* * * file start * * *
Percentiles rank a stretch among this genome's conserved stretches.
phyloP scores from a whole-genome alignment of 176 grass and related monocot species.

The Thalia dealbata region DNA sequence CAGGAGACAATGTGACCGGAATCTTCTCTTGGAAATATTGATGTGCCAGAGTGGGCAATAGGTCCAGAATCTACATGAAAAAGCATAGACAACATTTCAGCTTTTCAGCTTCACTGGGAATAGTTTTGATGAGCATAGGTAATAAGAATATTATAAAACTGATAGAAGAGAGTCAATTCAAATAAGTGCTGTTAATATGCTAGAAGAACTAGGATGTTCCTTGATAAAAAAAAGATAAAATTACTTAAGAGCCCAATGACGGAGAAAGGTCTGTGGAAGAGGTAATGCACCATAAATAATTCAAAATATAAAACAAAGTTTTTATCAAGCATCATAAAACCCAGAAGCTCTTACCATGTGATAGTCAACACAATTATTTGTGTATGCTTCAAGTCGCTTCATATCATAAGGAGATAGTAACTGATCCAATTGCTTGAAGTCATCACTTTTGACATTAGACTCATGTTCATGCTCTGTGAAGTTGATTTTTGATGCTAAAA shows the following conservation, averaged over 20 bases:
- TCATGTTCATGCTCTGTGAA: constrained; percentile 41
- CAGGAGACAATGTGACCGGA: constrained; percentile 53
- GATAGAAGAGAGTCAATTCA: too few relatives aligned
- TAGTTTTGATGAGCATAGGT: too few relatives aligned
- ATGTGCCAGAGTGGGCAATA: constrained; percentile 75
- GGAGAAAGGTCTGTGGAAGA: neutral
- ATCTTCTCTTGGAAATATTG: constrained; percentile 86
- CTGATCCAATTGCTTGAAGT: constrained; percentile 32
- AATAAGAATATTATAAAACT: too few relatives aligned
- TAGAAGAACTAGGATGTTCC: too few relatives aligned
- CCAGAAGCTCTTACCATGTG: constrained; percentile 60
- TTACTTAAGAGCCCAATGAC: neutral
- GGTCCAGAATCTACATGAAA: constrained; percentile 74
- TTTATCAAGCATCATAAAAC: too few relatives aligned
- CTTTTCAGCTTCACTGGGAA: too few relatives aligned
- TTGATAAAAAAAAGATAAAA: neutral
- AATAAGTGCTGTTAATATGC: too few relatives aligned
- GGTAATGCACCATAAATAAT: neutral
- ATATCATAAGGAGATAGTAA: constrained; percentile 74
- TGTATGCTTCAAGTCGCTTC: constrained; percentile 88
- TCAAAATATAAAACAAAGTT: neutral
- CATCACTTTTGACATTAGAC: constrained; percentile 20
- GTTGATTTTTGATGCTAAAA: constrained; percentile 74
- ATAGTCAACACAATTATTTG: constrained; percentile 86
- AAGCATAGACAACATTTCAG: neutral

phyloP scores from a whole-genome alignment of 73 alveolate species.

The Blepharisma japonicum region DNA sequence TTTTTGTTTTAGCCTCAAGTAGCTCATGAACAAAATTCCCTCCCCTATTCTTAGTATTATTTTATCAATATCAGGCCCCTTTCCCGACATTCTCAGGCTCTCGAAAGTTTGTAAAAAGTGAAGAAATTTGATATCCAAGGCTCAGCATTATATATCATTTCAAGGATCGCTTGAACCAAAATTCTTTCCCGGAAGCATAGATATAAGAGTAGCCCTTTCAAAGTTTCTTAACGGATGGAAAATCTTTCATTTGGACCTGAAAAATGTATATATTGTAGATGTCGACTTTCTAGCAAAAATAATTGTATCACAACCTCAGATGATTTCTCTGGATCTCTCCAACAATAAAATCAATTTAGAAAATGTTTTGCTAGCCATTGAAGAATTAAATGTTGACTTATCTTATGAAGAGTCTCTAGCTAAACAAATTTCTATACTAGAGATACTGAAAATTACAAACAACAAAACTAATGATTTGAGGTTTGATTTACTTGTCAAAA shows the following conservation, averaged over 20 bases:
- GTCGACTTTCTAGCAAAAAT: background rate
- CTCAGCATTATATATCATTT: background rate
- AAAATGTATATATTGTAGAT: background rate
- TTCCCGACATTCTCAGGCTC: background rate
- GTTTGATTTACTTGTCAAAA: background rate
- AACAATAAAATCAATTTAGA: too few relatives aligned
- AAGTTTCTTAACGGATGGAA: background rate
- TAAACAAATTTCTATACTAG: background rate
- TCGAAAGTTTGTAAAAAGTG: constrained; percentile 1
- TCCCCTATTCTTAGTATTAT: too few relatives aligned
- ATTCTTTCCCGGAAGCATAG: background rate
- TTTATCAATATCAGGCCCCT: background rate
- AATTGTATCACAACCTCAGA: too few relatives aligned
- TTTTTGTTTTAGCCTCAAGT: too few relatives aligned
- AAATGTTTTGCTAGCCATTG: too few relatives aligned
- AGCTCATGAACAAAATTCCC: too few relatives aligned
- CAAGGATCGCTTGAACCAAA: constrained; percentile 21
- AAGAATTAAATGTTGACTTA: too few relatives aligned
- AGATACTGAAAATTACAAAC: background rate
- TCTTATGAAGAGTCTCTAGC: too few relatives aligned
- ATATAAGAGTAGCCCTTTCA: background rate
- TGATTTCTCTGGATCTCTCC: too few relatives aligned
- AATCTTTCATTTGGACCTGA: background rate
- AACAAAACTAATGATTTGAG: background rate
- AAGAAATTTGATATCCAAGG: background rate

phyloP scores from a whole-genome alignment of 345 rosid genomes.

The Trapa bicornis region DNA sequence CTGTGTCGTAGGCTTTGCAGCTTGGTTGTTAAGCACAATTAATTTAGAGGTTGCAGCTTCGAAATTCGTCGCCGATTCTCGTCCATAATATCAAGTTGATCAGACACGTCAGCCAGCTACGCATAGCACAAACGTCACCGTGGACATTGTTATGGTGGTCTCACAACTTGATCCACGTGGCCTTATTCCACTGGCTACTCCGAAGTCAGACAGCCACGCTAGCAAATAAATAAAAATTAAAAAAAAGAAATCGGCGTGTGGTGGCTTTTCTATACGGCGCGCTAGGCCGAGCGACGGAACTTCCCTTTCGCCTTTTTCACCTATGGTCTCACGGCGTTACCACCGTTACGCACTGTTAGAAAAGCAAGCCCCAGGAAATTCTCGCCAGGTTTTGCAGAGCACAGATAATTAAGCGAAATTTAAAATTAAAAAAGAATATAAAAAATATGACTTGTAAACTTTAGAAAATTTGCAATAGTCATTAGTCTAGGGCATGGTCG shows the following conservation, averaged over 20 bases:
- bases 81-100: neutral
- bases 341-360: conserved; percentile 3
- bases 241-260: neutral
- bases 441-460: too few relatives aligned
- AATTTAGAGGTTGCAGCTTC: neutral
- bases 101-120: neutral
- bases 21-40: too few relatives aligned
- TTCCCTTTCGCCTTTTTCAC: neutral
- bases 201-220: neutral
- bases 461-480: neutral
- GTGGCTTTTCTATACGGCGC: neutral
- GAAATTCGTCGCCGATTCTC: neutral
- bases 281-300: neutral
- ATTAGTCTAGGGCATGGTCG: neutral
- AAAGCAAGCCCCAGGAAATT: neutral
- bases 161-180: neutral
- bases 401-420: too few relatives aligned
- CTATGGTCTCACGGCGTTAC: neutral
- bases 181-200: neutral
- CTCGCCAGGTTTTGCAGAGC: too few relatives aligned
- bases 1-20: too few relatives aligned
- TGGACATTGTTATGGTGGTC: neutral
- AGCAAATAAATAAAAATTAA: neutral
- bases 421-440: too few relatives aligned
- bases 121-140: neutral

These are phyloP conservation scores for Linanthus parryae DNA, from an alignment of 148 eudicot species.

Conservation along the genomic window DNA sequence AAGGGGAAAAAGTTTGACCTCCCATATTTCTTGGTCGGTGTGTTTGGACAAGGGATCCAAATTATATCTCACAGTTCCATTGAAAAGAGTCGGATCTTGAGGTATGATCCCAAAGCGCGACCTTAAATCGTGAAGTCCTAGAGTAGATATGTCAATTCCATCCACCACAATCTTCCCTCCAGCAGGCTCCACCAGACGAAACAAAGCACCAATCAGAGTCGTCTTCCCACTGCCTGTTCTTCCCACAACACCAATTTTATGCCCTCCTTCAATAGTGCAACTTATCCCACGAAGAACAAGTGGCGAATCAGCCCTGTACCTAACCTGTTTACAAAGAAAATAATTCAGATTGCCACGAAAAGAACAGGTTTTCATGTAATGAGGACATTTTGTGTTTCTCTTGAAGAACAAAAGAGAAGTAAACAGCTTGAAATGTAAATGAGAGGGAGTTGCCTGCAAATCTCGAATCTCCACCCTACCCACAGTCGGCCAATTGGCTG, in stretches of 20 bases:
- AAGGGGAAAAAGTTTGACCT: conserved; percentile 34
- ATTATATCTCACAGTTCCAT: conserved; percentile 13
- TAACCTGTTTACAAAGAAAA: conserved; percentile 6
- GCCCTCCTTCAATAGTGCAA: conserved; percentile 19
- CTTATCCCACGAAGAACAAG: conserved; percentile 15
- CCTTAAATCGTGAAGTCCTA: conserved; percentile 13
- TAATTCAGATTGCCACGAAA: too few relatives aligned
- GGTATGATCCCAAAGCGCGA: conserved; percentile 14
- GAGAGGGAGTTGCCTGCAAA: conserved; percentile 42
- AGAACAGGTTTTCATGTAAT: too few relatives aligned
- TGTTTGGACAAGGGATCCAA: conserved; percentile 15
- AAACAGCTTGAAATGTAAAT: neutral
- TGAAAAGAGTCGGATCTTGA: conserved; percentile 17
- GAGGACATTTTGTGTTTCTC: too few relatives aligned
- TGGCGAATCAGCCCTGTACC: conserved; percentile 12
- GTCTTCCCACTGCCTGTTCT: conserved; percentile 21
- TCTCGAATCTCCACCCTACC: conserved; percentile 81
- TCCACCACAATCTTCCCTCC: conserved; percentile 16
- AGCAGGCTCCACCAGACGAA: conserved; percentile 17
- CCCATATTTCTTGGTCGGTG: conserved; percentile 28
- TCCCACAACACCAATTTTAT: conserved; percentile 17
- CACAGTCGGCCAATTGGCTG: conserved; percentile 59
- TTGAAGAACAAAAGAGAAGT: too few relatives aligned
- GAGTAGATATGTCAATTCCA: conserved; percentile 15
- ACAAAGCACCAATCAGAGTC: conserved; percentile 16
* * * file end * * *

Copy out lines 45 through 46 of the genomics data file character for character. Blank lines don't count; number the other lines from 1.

- AAATGTTTTGCTAGCCATTG: too few relatives aligned
- AGCTCATGAACAAAATTCCC: too few relatives aligned